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The Impact of Telling My Boss I Was Pregnant: A Case Study

By: Maggie Lonsdale BA (hons) - Updated: 7 Oct 2012 | comments*Discuss
Working Boss Rights Pregnancy Company

For some female employees, it can be hard to tell your employer that you are pregnant because you appreciate the impact your pregnancy and Maternity Leave may have on the business.

Although all employed pregnant women, no matter how long they’ve worked for a company, are entitled to basic working rights including at least 39 weeks Statutory Maternity Leave, paid time off for antenatal care and no unfair treatment due to their pregnancy, that does not mean that it is always easy for companies to accommodate this.

First-hand Experience

The experience of Maggie Peters highlights how working rights are one thing, but in practice, however much the employer may be trying to do the right thing, it may not always go to plan.

Maggie, 30, worked for a small local company that specialised in completing work permit applications. As the only employee of the company, Maggie worked alongside the owner of the company on a day-to-day basis. Maggie had worked for the company for two years before becoming pregnant and in that time had helped to make the business considerably more successful. After her 12-week scan had confirmed the pregnancy was going well, she decided to let her employer know.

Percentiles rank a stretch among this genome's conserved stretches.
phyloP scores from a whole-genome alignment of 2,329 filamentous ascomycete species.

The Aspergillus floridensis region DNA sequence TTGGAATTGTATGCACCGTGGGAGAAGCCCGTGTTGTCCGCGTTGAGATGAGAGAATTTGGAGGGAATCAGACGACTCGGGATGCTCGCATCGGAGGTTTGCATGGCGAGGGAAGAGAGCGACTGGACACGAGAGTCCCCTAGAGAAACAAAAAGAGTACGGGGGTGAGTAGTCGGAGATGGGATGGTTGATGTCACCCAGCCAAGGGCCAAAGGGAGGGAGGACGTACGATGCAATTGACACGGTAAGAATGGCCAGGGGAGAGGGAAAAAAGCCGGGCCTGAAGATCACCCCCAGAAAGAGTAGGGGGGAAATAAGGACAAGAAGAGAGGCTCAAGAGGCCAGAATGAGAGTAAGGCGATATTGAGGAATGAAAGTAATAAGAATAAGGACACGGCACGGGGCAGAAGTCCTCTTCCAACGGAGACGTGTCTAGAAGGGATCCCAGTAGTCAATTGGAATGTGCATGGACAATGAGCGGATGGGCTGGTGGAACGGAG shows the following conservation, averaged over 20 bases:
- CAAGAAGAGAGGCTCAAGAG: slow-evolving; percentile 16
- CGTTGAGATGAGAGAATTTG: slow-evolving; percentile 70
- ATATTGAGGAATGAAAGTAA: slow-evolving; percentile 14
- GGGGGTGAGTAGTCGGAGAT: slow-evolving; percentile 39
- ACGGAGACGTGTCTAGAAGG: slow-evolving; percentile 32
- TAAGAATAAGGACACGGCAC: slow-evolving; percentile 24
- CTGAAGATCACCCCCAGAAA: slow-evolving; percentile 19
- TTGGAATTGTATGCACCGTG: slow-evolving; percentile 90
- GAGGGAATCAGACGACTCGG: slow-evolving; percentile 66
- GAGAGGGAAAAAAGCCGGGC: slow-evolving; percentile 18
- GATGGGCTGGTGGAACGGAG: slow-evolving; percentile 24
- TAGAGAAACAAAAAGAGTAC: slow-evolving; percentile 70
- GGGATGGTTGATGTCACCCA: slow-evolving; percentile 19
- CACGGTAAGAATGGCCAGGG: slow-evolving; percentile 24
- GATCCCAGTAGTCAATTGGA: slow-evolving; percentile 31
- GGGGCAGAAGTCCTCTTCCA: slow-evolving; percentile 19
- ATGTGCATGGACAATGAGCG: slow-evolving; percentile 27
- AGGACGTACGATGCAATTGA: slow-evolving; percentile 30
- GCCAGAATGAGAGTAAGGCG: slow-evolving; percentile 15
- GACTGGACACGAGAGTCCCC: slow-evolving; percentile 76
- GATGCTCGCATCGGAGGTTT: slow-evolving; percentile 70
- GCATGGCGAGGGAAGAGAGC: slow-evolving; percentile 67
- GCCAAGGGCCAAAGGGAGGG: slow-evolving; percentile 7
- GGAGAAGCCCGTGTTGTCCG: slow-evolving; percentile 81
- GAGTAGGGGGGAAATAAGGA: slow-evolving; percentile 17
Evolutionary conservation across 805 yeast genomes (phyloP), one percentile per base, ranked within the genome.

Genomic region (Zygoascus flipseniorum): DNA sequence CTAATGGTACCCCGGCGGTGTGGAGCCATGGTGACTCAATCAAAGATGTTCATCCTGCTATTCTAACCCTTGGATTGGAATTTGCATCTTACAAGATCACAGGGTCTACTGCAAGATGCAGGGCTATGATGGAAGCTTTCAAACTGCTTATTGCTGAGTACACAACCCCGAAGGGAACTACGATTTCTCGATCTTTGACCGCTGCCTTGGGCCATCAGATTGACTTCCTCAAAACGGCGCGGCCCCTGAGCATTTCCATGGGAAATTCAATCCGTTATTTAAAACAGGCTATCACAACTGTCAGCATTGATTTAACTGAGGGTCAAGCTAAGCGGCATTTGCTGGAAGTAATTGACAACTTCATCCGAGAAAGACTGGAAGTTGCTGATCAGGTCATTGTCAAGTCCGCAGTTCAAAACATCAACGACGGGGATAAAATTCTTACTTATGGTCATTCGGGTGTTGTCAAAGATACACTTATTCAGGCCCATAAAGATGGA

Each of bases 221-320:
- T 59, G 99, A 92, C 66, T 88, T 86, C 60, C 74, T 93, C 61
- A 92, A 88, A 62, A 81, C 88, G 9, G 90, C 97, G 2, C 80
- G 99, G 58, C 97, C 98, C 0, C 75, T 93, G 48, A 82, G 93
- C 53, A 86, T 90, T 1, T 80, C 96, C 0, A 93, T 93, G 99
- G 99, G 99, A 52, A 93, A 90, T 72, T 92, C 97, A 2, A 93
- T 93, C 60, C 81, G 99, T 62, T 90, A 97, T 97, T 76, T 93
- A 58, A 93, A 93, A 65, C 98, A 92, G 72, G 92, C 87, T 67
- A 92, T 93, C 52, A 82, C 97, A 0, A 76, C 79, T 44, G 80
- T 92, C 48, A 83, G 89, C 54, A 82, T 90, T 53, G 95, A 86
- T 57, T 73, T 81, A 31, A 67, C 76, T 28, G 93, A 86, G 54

Telling the Boss

Maggie explained, “I was due to have a meeting with my boss about an upcoming trade fair that we were due to attend, so I asked if I could speak to him about another matter at the end of the meeting. I told him that I was three months pregnant and asked for us to have a follow up meeting about my maternity leave. Although he said congratulations, I could tell that it was a shock.”

Maggie had researched her working rights to maternity leave, including a risk assessment of her role, and wanted to ensure she was treated fairly, but she was also keen to not leave her employer in a difficult financial situation.

She continued, “As the only employee in a very small company, I knew that paying for my maternity leave and paying for a temporary member of staff would be crippling for the boss. I felt very concerned that I wasn’t going to cost the company too much, resulting in it having to close and me not having a job to return to after my maternity leave. But I was also determined to get what I was entitled to, which were two very conflicting emotions. It’s not as though I was working for a big company that could easily absorb my maternity rights, and I had enjoyed the benefits of working for a small company, such as a rapid career development.”

Mutually Beneficial Arrangement

Maggie decided to be very honest with her employer in the hope that they could come to a mutually beneficial arrangement that gave her working rights to maternity leave but did not cause unnecessary problems for the company.

“We decided that I would train a person to deal with my work on a part-time basis and that the company would not attend trade shows during my maternity leave. I also offered to be available for email and telephone advice. This meant that the company was able to take on a less qualified temp for my maternity leave, which did not cost as much, and also that the business would still be strong for my return to work after 39 weeks maternity leave," she explained."I’m pleased that we were both honest, as it meant that I could enjoy my maternity leave knowing my job was safe and the boss knew that it would not cost a fortune.”

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